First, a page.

Peter had laid a magnificent groundwork and here we see the response of those in the audience with good and honest hearts. It should be stressed that their reaction was based upon the inspired words of Peter--that is, what they "heard." Peter had told them they were guilty of crucifying the Messiah, Jesus the Christ, but that God had reversed their unjust death sentence by raising Jesus from the dead. Not only was Jesus alive, but He was ruling as the Lord and Christ at the Father's right hand! In other words, Jesus had all power and authority (cf. Matt. 28:18). These truths pierced the hearts of many who were present and caused deep grief and anguish. Peter had penetrated their hearts by using "the sword of the Spirit, which is the word of God" (Eph. 6:17).
As a consequence of their sorrow, they asked Peter and the other apostles (which implies all twelve are still involved in the speaking) a very important question - "What shall we do?" The fact that they asked this implies two things: (1) they believed the inspired words Peter spoke about the Christ, and (2) they had a self-awareness of their guilt. Was there anything they could do to correct their mistake? Was there anything they could do to be forgiven?
Before we consider Peter's reply to their question, it would be expedient to emphasize a great truth that is revealed here. This verse answers the question many have asked today: "How does the Holy Spirit work on the minds of people to influence their behavior?" Many in the religious world teach that the Holy Spirit works directly on the mind of an individual, without using any instrument or agent. This conviction is often expressed by people who affirm that the Holy Spirit led them--in a direct manner--to do or say a certain thing. Similarly, there are those who believe that man is so totally sinful that it is not even possible for him to develop faith unless the Holy Spirit first directly works on the individual's mind.
But friends, does the Bible teach these things? I do not believe that it does. Let me be clear in affirming that the issue is not whether or not the Holy Spirit guides, leads, and produces faith in people, rather the issue is how the Holy Spirit accomplishes those things. There is no doubt that the Holy Spirit does guide and lead people to Jesus (cf. Rom. 8:14; Gal. 5:18). The Holy Spirit does produce faith in people (as we have seen here in Acts 2). But the question is: How does He accomplish these things? Is it by a direct or indirect means? The context of Acts 2 settles the issue without a shadow of a doubt. On that great day of Pentecost, the Holy Spirit was working miraculously (e.g., He was working through the apostles enabling them to speak the wonderful works of God in various languages). So, the Holy Spirit was definitely present, as the awesome sounds and sights of that occasion had proven. However, when did the people first express faith in Jesus and remorse for their wickedness? Was it when they heard the sound as of a rushing wind? Was it when they saw the divided tongues of fire? Although the Holy Spirit was visibly and audibly active in Acts 2:2,3, it was not until the Spirit spoke through the apostles via words that the people would then express remorse and faith! Peter had used words to give the inspired meaning of these events as the beginning of the fulfillment of Joel's prophecy. Peter had used words to teach that Jesus had been approved by God, killed by Israel, and then raised by the Father. Peter had used words to preach that Jesus had fulfilled prophecy concerning the Messiah. Peter had used words to show that Jesus was exalted and enthroned by the Father, as prophesied. And Peter would soon tell them, by using words, what they needed to do to be forgiven. Peter had declared in Acts 2:14 - "Heed my words," and Acts 2:37 indicates that when they "heard" Peter's words they wanted to heed, but they needed to know how.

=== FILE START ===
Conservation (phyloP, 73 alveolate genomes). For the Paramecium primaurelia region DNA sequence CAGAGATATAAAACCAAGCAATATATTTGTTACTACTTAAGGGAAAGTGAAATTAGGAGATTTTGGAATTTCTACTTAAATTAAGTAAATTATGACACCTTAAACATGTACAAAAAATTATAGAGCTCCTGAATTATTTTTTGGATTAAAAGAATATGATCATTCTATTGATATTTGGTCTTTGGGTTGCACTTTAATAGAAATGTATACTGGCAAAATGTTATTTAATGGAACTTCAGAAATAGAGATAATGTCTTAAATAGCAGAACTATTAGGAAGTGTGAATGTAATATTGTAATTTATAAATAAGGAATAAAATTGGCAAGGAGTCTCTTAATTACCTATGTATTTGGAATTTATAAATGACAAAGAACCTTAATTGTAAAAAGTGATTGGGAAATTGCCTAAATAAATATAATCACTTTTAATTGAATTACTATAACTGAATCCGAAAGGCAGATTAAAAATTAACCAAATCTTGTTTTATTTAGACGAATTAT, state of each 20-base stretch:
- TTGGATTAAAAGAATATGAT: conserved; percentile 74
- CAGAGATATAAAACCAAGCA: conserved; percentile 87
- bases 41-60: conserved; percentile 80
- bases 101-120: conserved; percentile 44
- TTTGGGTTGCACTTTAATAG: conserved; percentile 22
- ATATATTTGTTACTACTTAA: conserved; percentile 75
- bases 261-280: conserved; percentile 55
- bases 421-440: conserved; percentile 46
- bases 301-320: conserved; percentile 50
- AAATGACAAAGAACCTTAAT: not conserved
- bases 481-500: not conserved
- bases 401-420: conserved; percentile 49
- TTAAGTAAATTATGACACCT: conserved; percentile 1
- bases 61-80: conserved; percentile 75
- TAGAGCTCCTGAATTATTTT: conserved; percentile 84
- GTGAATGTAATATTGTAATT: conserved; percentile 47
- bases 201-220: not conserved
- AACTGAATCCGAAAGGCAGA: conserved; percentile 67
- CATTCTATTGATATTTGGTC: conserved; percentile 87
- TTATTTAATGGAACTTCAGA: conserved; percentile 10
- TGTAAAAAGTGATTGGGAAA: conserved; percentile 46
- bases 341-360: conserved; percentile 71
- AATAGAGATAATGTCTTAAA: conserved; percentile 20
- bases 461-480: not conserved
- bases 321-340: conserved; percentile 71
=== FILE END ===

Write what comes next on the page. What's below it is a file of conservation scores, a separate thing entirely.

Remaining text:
Isn't the evidence overwhelming? The Holy Spirit, through the words He directed Peter to speak, influenced the people to change their minds, led them to Jesus as the Christ, and created faith in their hearts! Even though the Spirit had miraculous manifestations that day, He did not work directly upon the hearts and minds of the people! He certainly had the power to do so, but that's not the question. He used His agent (Peter and the other apostles) and His instrument (the word of God) to guide, lead, and create faith in those people. The rest of the New Testament bears out this conclusion and shows that the Spirit always works in this indirect fashion upon the hearts and minds of men (even today).